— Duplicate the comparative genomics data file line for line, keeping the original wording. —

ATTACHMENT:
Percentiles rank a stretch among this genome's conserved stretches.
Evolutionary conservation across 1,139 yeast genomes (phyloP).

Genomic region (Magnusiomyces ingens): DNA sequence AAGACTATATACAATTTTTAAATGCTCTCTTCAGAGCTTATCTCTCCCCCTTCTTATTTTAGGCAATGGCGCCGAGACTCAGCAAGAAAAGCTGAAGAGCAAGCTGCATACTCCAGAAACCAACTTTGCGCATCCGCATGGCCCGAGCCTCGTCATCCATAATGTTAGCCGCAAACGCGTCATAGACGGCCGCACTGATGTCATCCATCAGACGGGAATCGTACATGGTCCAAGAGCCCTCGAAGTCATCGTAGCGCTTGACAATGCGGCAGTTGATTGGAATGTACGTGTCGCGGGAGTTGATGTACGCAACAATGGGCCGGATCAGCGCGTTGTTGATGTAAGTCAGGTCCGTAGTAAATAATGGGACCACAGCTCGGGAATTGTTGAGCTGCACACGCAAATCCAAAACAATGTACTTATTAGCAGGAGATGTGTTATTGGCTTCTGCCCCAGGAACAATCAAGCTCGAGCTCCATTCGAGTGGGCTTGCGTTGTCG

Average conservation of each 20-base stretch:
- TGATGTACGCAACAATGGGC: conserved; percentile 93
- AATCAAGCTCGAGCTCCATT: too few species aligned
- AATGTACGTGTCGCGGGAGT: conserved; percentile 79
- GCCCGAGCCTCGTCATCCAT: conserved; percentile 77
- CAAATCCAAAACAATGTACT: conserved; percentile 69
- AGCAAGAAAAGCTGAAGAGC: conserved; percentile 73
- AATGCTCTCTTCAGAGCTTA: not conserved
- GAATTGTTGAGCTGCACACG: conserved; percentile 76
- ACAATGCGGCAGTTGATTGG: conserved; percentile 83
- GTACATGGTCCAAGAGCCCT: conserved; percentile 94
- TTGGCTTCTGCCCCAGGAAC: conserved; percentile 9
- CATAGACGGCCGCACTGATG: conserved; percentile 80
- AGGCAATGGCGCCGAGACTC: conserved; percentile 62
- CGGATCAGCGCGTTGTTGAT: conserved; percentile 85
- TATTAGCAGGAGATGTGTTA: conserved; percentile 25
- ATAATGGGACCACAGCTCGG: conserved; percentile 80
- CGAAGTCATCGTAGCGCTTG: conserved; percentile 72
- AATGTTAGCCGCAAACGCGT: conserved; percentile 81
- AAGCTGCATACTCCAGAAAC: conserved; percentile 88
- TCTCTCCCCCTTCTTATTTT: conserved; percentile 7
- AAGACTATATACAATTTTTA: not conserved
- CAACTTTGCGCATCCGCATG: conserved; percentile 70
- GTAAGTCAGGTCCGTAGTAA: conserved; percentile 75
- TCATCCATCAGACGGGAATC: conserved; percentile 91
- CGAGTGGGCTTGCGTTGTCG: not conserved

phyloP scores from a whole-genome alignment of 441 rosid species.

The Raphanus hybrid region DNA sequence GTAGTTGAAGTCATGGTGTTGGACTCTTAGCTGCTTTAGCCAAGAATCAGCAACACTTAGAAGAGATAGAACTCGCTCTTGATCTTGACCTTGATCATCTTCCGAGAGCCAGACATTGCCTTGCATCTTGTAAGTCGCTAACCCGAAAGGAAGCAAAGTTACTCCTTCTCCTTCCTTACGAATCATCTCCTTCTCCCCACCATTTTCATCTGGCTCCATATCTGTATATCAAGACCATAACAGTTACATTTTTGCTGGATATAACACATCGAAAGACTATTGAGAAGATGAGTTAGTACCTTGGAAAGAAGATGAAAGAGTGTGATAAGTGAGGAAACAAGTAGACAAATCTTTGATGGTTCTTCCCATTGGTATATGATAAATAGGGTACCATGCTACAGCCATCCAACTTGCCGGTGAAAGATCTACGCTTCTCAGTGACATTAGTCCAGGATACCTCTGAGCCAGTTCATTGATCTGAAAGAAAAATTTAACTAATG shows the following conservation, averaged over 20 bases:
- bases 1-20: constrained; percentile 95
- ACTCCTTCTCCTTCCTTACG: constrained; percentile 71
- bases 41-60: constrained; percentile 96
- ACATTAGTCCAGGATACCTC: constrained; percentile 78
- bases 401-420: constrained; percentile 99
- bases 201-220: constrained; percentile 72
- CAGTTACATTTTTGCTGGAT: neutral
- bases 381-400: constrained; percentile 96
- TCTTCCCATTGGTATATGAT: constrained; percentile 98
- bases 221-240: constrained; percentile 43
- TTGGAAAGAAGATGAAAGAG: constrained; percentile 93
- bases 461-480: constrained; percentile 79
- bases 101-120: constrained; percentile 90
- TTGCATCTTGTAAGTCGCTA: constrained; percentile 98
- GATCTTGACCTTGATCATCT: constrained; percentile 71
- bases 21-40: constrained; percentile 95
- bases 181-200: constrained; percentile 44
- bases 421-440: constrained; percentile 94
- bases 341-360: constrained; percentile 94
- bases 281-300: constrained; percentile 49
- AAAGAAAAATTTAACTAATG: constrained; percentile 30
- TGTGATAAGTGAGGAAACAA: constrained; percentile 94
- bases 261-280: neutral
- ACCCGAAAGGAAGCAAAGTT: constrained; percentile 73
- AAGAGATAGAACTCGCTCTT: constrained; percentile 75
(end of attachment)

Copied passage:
Percentiles rank a stretch among this genome's conserved stretches.
Evolutionary conservation across 1,139 yeast genomes (phyloP).

Genomic region (Magnusiomyces ingens): DNA sequence AAGACTATATACAATTTTTAAATGCTCTCTTCAGAGCTTATCTCTCCCCCTTCTTATTTTAGGCAATGGCGCCGAGACTCAGCAAGAAAAGCTGAAGAGCAAGCTGCATACTCCAGAAACCAACTTTGCGCATCCGCATGGCCCGAGCCTCGTCATCCATAATGTTAGCCGCAAACGCGTCATAGACGGCCGCACTGATGTCATCCATCAGACGGGAATCGTACATGGTCCAAGAGCCCTCGAAGTCATCGTAGCGCTTGACAATGCGGCAGTTGATTGGAATGTACGTGTCGCGGGAGTTGATGTACGCAACAATGGGCCGGATCAGCGCGTTGTTGATGTAAGTCAGGTCCGTAGTAAATAATGGGACCACAGCTCGGGAATTGTTGAGCTGCACACGCAAATCCAAAACAATGTACTTATTAGCAGGAGATGTGTTATTGGCTTCTGCCCCAGGAACAATCAAGCTCGAGCTCCATTCGAGTGGGCTTGCGTTGTCG

Average conservation of each 20-base stretch:
- TGATGTACGCAACAATGGGC: conserved; percentile 93
- AATCAAGCTCGAGCTCCATT: too few species aligned
- AATGTACGTGTCGCGGGAGT: conserved; percentile 79
- GCCCGAGCCTCGTCATCCAT: conserved; percentile 77
- CAAATCCAAAACAATGTACT: conserved; percentile 69
- AGCAAGAAAAGCTGAAGAGC: conserved; percentile 73
- AATGCTCTCTTCAGAGCTTA: not conserved
- GAATTGTTGAGCTGCACACG: conserved; percentile 76
- ACAATGCGGCAGTTGATTGG: conserved; percentile 83
- GTACATGGTCCAAGAGCCCT: conserved; percentile 94
- TTGGCTTCTGCCCCAGGAAC: conserved; percentile 9
- CATAGACGGCCGCACTGATG: conserved; percentile 80
- AGGCAATGGCGCCGAGACTC: conserved; percentile 62
- CGGATCAGCGCGTTGTTGAT: conserved; percentile 85
- TATTAGCAGGAGATGTGTTA: conserved; percentile 25
- ATAATGGGACCACAGCTCGG: conserved; percentile 80
- CGAAGTCATCGTAGCGCTTG: conserved; percentile 72
- AATGTTAGCCGCAAACGCGT: conserved; percentile 81
- AAGCTGCATACTCCAGAAAC: conserved; percentile 88
- TCTCTCCCCCTTCTTATTTT: conserved; percentile 7
- AAGACTATATACAATTTTTA: not conserved
- CAACTTTGCGCATCCGCATG: conserved; percentile 70
- GTAAGTCAGGTCCGTAGTAA: conserved; percentile 75
- TCATCCATCAGACGGGAATC: conserved; percentile 91
- CGAGTGGGCTTGCGTTGTCG: not conserved

phyloP scores from a whole-genome alignment of 441 rosid species.

The Raphanus hybrid region DNA sequence GTAGTTGAAGTCATGGTGTTGGACTCTTAGCTGCTTTAGCCAAGAATCAGCAACACTTAGAAGAGATAGAACTCGCTCTTGATCTTGACCTTGATCATCTTCCGAGAGCCAGACATTGCCTTGCATCTTGTAAGTCGCTAACCCGAAAGGAAGCAAAGTTACTCCTTCTCCTTCCTTACGAATCATCTCCTTCTCCCCACCATTTTCATCTGGCTCCATATCTGTATATCAAGACCATAACAGTTACATTTTTGCTGGATATAACACATCGAAAGACTATTGAGAAGATGAGTTAGTACCTTGGAAAGAAGATGAAAGAGTGTGATAAGTGAGGAAACAAGTAGACAAATCTTTGATGGTTCTTCCCATTGGTATATGATAAATAGGGTACCATGCTACAGCCATCCAACTTGCCGGTGAAAGATCTACGCTTCTCAGTGACATTAGTCCAGGATACCTCTGAGCCAGTTCATTGATCTGAAAGAAAAATTTAACTAATG shows the following conservation, averaged over 20 bases:
- bases 1-20: constrained; percentile 95
- ACTCCTTCTCCTTCCTTACG: constrained; percentile 71
- bases 41-60: constrained; percentile 96
- ACATTAGTCCAGGATACCTC: constrained; percentile 78
- bases 401-420: constrained; percentile 99
- bases 201-220: constrained; percentile 72
- CAGTTACATTTTTGCTGGAT: neutral
- bases 381-400: constrained; percentile 96
- TCTTCCCATTGGTATATGAT: constrained; percentile 98
- bases 221-240: constrained; percentile 43
- TTGGAAAGAAGATGAAAGAG: constrained; percentile 93
- bases 461-480: constrained; percentile 79
- bases 101-120: constrained; percentile 90
- TTGCATCTTGTAAGTCGCTA: constrained; percentile 98
- GATCTTGACCTTGATCATCT: constrained; percentile 71
- bases 21-40: constrained; percentile 95
- bases 181-200: constrained; percentile 44
- bases 421-440: constrained; percentile 94
- bases 341-360: constrained; percentile 94
- bases 281-300: constrained; percentile 49
- AAAGAAAAATTTAACTAATG: constrained; percentile 30
- TGTGATAAGTGAGGAAACAA: constrained; percentile 94
- bases 261-280: neutral
- ACCCGAAAGGAAGCAAAGTT: constrained; percentile 73
- AAGAGATAGAACTCGCTCTT: constrained; percentile 75